We went up to Hertfordshire to visit Val’s parents yesterday. On the way to our train in King’s Cross station, we passed a bricked-in archway with half a luggage trolley stuck into it, as if passing straight through the wall. Above the trolley, a standard train station placard announced: “Platform 9 3/4”. That’s right — the magic portal to Hogwarts from J.K. Rowling’s Harry Potter series. England has a history of celebrating the blurred boundary between fiction and reality. In Old Hatfield, when we arrived, Val’s mother pointed out the Eight Bells pub — where Bill Sikes ostensibly sheltered after killing Nancy in Charles Dickens’s Oliver Twist.Val was also delighted some years ago to discover a plaque inside The Church of St. George The Martyr in Southwark purporting that Little Dorrit sheltered there one famous night in the Dickens novel by the same name. Clearly, the English have a long and continuing tradition of literature informing life. I was hard pressed to find analogous American examples.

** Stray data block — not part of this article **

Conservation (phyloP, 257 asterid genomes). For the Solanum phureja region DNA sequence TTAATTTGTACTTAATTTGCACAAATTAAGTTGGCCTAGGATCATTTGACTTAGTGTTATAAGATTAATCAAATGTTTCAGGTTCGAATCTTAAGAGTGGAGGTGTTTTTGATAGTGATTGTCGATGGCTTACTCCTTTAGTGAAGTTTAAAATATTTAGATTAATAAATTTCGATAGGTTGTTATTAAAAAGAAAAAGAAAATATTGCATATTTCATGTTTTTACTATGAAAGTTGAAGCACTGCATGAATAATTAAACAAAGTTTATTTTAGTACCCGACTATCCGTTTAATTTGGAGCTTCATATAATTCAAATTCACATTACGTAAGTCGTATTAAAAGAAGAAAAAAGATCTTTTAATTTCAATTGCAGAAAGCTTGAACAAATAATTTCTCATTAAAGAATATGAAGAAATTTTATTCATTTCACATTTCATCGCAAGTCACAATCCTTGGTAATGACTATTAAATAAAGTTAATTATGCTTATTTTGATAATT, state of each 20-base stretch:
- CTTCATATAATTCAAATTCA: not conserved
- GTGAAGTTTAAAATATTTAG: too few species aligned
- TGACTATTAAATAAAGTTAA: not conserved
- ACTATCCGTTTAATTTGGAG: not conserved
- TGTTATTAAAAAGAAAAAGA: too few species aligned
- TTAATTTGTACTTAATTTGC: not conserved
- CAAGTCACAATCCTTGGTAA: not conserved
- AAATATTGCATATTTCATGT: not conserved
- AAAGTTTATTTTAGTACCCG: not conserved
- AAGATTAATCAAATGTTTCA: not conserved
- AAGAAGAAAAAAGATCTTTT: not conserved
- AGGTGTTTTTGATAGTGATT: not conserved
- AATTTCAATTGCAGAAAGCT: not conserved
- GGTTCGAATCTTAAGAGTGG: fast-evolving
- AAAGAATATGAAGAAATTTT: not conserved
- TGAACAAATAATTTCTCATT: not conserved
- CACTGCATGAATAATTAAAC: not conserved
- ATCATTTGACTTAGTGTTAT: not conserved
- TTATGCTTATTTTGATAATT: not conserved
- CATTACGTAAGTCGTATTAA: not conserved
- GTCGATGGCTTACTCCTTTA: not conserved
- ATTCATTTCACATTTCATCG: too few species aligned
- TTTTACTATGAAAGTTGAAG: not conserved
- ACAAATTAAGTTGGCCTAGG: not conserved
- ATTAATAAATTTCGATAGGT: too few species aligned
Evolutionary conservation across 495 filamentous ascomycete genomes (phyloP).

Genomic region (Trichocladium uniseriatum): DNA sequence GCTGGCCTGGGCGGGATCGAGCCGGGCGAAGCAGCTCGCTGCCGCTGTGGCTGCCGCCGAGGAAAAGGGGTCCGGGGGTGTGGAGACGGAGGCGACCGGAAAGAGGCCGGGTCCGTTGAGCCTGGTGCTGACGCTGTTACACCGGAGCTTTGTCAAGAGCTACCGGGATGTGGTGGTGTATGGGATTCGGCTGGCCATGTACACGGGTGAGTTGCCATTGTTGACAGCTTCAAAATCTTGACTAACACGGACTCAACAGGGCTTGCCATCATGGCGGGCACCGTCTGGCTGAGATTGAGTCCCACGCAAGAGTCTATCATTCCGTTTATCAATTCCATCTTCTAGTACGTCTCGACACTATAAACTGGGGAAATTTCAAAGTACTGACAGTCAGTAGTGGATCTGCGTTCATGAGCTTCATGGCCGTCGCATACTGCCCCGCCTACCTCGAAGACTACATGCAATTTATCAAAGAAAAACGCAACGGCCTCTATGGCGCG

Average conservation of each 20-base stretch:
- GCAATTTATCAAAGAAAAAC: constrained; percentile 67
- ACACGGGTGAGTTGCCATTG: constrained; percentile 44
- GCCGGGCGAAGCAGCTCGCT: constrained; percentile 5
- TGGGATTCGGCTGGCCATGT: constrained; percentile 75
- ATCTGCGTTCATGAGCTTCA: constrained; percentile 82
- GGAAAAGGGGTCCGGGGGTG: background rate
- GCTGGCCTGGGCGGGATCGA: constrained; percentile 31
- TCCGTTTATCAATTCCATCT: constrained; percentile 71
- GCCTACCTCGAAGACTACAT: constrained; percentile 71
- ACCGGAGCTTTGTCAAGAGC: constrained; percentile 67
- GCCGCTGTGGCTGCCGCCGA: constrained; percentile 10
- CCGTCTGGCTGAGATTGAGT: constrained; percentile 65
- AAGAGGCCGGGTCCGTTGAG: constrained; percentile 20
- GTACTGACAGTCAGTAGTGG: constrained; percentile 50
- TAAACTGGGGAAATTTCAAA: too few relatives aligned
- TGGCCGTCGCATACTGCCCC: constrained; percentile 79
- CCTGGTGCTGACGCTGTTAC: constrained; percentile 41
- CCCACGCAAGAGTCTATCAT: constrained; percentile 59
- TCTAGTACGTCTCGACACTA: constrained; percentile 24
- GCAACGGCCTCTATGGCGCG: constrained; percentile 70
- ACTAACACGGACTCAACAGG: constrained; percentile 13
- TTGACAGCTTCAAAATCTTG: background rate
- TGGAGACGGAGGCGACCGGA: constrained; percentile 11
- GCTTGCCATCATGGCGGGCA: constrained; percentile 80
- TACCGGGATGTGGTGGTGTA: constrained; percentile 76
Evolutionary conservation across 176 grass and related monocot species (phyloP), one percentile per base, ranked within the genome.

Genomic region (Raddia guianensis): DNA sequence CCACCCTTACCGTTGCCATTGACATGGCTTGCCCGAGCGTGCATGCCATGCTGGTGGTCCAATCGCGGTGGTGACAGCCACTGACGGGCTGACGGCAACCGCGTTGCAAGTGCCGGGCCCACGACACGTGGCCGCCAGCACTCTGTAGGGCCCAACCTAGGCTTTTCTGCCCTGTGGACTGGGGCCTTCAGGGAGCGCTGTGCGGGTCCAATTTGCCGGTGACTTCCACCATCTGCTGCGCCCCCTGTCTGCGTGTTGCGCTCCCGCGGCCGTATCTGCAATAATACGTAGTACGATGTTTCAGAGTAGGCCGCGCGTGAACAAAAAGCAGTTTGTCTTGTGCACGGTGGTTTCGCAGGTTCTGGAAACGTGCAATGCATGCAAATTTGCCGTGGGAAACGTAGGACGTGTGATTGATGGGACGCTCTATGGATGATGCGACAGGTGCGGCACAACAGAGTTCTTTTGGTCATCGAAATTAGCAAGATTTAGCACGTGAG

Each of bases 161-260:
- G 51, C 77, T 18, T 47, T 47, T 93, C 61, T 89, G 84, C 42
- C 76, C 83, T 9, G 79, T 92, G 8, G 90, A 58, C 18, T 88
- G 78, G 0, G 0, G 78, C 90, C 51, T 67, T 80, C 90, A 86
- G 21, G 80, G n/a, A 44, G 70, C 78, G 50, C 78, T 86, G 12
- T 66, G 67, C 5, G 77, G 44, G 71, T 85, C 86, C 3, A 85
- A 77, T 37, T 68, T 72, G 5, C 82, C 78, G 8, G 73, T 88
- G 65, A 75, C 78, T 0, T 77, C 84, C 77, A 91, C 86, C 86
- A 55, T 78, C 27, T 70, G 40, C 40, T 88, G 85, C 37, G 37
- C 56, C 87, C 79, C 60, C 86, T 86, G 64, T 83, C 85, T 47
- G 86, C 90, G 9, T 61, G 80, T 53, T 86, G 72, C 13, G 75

After lunch in Covent Garden, we went into the bookstore district of London today and had a look around Foyles. While the poetry section was not as physically large as Powell’s Books, it was well appointed with contemporary poets, including several feet of Ashberry. It also had all the old warhorses on the shelves, and Stephen Fry’s book on becoming a poet, which, on brief skim, seems to set the cause of non-metrical poetry back by a hundred years. Overall, there seemed to be a strong focus on verse and intricate lyric — though they did feature a number of free verse American poets, and prominently displayed Allan Ginsberg’s Howl. Still, the selection was noticeably different from independent bookstores I have perused in the U.S. — and certainly better equipped to meet the needs of a literate, poetry-loving people than your strip-mall Barnes & Noble or Borders chain store.
Off to visit Cambridge tomorrow.